In Pivot Back to Oil, Shell Eliminates Position of Head of Renewables
In another sign that Big Oil is pivoting firmly back to hydrocarbons, Shell has eliminated the position of its head of renewables, offshore wind veteran Thomas Brostrom.
Brostrom had a turbocharged career in renewables before joining Shell. He went to work for Danish offshore wind leader Orsted in 2009, and by 2012 he was in charge of Orsted's project development pipeline in the UK, the largest offshore wind market in the world. In 2015 he became president of Orsted's North America division. Under his leadership, Orsted progressed half a dozen projects on the U.S. Eastern Seaboard, including the first commercial offshore wind farm built in North America, the five-turbine Block Island Wind Farm.
Shell poached Brostrom away from Orsted in 2020-21. At the time, the British-Dutch oil major was under the leadership of then-CEO Ben Van Beurden, and Brostrom's hiring was widely seen as a sign of Van Beurden's public commitment to investing in renewable power and cutting emissions.
However, times have changed, and Shell - like other oil majors - is pivoting back to its traditional focus. Shell had its most profitable year ever last year, raking in $40 billion on the back of high oil and gas prices - but top earnings were not enough to keep Van Beurden on the field. He was sidelined in January, and he has been replaced by former Shell director of upstream Wael Sawan. In contrast to Van Beurden's long-term aspirations for green electrical power, Sawan has stressed a "ruthless" focus on near-term profitability and a firm commitment to upstream oil and gas.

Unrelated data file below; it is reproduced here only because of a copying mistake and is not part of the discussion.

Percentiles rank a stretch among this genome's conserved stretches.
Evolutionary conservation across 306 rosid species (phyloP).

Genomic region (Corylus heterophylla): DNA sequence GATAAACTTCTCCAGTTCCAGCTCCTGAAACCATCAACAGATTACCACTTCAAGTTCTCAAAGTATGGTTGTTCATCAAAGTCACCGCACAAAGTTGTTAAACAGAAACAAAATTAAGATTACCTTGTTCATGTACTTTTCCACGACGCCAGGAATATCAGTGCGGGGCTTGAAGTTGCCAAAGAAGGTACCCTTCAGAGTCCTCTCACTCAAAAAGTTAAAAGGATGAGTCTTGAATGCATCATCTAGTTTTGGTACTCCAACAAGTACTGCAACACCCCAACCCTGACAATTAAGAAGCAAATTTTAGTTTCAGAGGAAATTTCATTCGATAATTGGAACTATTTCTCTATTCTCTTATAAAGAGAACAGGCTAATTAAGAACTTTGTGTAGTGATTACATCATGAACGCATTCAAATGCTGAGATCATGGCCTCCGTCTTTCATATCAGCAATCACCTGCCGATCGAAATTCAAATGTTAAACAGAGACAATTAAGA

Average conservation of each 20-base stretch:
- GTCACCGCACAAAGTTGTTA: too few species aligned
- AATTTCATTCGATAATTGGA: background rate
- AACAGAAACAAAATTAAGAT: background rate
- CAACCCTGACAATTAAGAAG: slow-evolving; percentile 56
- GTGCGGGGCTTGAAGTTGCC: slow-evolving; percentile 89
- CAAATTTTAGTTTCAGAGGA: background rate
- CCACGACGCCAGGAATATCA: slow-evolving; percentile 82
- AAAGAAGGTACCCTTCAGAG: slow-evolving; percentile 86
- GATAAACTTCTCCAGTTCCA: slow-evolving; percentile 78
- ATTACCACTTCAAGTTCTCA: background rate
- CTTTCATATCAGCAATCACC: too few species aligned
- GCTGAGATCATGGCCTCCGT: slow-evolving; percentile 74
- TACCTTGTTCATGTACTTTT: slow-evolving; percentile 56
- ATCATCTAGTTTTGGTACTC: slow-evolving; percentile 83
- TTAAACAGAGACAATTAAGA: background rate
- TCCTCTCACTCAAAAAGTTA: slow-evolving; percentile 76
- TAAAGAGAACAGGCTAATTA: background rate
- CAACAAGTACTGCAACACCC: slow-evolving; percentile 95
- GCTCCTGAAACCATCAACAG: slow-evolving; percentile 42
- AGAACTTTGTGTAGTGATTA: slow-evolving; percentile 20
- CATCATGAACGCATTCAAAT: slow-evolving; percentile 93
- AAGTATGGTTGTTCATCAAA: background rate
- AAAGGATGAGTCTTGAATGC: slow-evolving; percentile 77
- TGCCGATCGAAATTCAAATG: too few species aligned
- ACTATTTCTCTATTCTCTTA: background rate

The playing field for renewables has also changed since Brostrom joined Shell, particularly for the offshore wind sector. Costs for materials and equipment have increased with inflation, threatening the profitability of many offshore wind developments, including some that had previously looked like near-guaranteed profit earners.
Shell's massive SouthCoast Wind project is one of these financially-challenged developments. According to Shell and its JV partners, EDP and Engie, the capex and financing costs for offshore wind development have risen so much this year that it needs to terminate its offtake agreement (PPA) - even if it has to pay an exit-clause penalty. The partners cited "material and unforeseen supply chain and financing cost increases affecting the whole offshore wind industry.”